EXTRA: Oscar Wilde once famously quipped, “The only duty we owe to history is to rewrite it.” So it is somehow fitting that a historic Supreme Court case involving a photograph of Wilde would become a fulcrum point in the latest legal dustup over the proper historic reading of the Copyright Act. The historic case in question is Burrow-Giles Lithographic Co. v. Sarony, decided in 1884. It features prominently in the lawsuit filed by Dr. Stephen Thaler against the U.S. Copyright Office over the office’s refusal to register a piece of art Thaler claims was “created autonomously” by an AI engine of Thaler’s own design.
In 1882, in his New York studio, Napoleon Sarony made an elaborately composed photograph of Wilde, which he titled, “Oscar Wilde, No. 18.” After the photo was published, the Burrow-Giles company reproduced it in a lithograph without permission and Sarony sued the company for copyright infringement.
Copyright protection for photographs, like photography itself, was relatively new at the time. Protection had only explicitly been extended by an amendment to the Copyright Act passed by Congress in 1865, in the wake of the enormous cultural impact of photographs published during the Civil War by Matthew Brady and others.
In its defense, Burrows-Giles argued that the 1865 amendment was unconstitutional because photographs were merely the products of a mechanical process and could not qualify as “writings,” or as the production of an “author,” as those terms were used in the Constitution’s grant of copyright authority to Congress (Article I, Section 8, Clause 8). Therefore, the Sarony photograph was not protected by copyright.
The Supreme Court rejected that argument and awarded Sarony $610 (the equivalent of more than $20,000 today). Writing for a unanimous court, Justice Miller stated, Congress had “properly declared [the Constitution’s use of ‘writings’] to include all forms of writing, printing, engraving, etching, &c., by which the ideas in the mind of the author are given visible expression.”
The Court also accepted the trial court’s conclusion that, “by posing the said Oscar Wilde in front of the camera, selecting and arranging the costume, draperies, and other various accessories in said photograph, arranging the subject so as to present graceful outlines, arranging and disposing the light and shade, suggesting and evoking the desired expression, and from such disposition, arrangement, or representation, made entirely by the plaintiff, he produced the picture in suit.” And that was enough for the purposes of copyright.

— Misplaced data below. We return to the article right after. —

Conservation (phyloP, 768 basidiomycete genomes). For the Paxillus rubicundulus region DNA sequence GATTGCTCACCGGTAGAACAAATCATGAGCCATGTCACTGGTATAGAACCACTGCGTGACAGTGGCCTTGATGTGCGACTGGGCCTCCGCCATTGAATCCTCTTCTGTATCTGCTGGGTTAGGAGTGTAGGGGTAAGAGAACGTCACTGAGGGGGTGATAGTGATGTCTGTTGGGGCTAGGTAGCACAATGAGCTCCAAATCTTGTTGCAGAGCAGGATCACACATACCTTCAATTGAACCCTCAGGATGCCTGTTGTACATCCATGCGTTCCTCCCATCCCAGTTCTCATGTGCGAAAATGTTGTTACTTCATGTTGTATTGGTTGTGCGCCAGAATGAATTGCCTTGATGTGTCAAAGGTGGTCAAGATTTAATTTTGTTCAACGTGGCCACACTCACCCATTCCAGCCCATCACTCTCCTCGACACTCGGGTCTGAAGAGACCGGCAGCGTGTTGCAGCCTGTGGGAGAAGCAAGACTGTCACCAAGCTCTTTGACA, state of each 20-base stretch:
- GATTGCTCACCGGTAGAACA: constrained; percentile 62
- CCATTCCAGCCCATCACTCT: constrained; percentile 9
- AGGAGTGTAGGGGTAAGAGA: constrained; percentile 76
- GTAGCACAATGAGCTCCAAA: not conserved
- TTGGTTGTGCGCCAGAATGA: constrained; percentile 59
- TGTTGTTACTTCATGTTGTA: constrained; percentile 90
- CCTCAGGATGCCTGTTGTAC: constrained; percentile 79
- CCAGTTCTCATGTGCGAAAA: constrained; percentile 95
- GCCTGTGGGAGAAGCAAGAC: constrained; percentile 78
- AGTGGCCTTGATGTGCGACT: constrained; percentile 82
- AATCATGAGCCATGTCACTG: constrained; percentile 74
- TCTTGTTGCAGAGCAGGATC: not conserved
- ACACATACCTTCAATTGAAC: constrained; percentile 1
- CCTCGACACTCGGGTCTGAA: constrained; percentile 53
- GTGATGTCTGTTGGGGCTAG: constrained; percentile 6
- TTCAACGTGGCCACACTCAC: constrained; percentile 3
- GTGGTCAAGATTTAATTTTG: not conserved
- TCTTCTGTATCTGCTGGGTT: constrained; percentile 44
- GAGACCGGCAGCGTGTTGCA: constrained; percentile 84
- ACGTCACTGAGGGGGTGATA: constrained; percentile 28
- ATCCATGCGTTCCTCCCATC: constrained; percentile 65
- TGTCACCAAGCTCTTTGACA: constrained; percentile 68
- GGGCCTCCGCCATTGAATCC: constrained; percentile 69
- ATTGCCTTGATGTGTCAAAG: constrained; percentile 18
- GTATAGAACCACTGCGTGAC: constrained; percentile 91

The Copyright Office cited Sarony in rejecting Thaler’s application to register the AI-produced “A Recent Entrance to Paradise,” arguing that the Court’s ruling made clear that some degree of human agency was the sine qua non for copyright protection. The critical element was what Sarony, the photographer, did, not what the camera did.
In his complaint, Thaler argues the exact opposite, that the key holding in Burrow-Giles v. Sarony is not the requirement of human authorship but that, in the face of new technological developments, the Copyright Act must be read in light of its Constitutional purpose of encouraging the creation of new works.
The appropriate takeaway from Burrow-Giles…is not that AI-Generated Works cannot be protected, but rather that our courts have a long history of purposive interpretation of the Act considering technological evolution. A photograph is, literally, not a writing, but the Supreme Court took a purposive approach by considering what definition would promote the goals of the Copyright Clause, rather than taking a hyper-literal approach that would have frustrated progress.
In its reply brief, filed last week, the Copyright Office reemphasizes its reliance on Burrow-Giles v. Sarony and dismisses Thaler’s arguments as essentially policy positions better addressed by Congress than by the courts.
I’m not qualified to judge which side has the better of the legal argument. But no one today would seriously dispute that the work of a photographer is the work of a human author deserving copyright protection, even though a device at least one step removed from the hand of the photographer is actually performing the fixation of the image. Even in the case of digital photography, where even more automated processes stand between the photographer and the stored arrangement of pixels, the means of fixation is not considered relevant to the issue of authorship.
Now here we are today, 140 years after Napoleon Sarony positioned his camera and pressed the shutter to capture an image, debating whether a new means of fixation should rewrite that history and render authorship irrelevant.
Oscar Wilde would no doubt appreciate the irony.